From the BK to the SK
So I've probably talked about some of the side effects of living in Korea throughout all of my blogging the past nine months. I tend to fall victim to the word "maybe", and my friends and I all tend to speak in half-sentences that are empty of verbs, subjects - basically they're two word sentences. It's like a switch in my brain with this rhythm of speaking that is like some song I know by heart.
We also use gestures when talking a lot as a way of helping to explain whatever we are trying to say when our slow and steady pronounciation isn't working because clearly, no matter how we pronounce a word, there are people who just don't speak or understand english.
So the other day I was watching this documentary called "Jesus Camp" about Pentecostal followers in parts of the Midwest and all. The documentary was focused really on the younger children, about 9 years old to like 12 years old, and how (my opinion) absolutely brain washed they are by this religion. It's really tragic.
Anyway, as I was watching the documentary, there were obviously many scenes of the children gathered together in a church listening to lectures and sermons, interacting with adults, etc. As I was watching one of the sermons, where the preacher was addressing the kids with such passion and vigor and asking them questions and shouting these abusrdities at them, I found myself getting nervous.
In my head I was like, "Why are these people talking so fast to these kids? Why are they using such big words? What's going on - they need to slow down and speak clearly and use words the kids will know. How do these kids know what these words mean? Do they understand what is going on?"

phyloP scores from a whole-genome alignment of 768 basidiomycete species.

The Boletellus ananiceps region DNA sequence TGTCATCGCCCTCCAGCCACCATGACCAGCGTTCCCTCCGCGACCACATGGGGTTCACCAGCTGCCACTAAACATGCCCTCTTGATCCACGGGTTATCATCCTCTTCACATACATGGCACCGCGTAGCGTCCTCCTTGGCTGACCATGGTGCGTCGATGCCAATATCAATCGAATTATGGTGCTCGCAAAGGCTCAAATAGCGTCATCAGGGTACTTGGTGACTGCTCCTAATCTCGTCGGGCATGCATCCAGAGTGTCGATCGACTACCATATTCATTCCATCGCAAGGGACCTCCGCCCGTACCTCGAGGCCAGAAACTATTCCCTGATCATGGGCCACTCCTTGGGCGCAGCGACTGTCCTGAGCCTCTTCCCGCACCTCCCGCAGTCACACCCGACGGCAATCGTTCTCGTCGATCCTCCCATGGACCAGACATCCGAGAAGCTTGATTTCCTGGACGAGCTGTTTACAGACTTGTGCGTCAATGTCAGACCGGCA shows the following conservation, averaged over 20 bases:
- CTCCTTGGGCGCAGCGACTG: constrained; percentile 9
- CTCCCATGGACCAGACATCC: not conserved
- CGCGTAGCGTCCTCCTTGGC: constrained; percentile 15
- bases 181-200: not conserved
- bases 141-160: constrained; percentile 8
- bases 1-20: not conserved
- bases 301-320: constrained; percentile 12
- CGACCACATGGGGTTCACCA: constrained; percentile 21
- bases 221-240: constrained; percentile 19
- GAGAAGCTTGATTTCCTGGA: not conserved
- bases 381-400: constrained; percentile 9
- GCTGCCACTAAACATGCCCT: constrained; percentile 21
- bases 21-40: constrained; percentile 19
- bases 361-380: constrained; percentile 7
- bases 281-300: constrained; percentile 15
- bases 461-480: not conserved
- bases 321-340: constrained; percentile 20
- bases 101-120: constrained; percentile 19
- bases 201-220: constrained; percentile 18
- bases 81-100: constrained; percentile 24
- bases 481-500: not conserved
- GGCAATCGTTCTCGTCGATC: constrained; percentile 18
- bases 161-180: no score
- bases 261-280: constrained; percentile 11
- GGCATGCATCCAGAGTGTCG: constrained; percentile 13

I was literally unable to comprehend that these kids, who looked like they were in an age range from about 5 and up, were able to understand these adults and speak on a level of English normal for any other kid who was raised in the states, an English speaking country.
It kind of freaked me out that I couldn't get my mind around it. I guess it's because the only children I've been around are the kids at school, some of who may speak great English for their ages, but you still need to speak to using careful word choices and clear sentences. The other kids I've been around are the kids at the orphanage where we volunteer every Saturday who speak not a single word of English, but it all works.
I'm home in about a month or so for the wedding, so I can only imagine what it will be like when I am trying to talk to people. I remember coming home from Italy wasn't the hardest of transitions, because enough people spoke English and I spoke Italian, so it wasn't seriously shocking to encounter English everywhere, all the time. China was another story, and I was there only for three months; however, I remember being completely amazed going through airport security and customs when these guards and staff were speaking to me in such a fast-paced, natural rhythm. I have a feeling that after spending ten months in Korea and going back to the States for a week, my experience will be very similar to that of coming home from China.
So, I'm sorry in advance for any strange ways of speaking or gesturing that may be disturbing to many of my friends and family back home.

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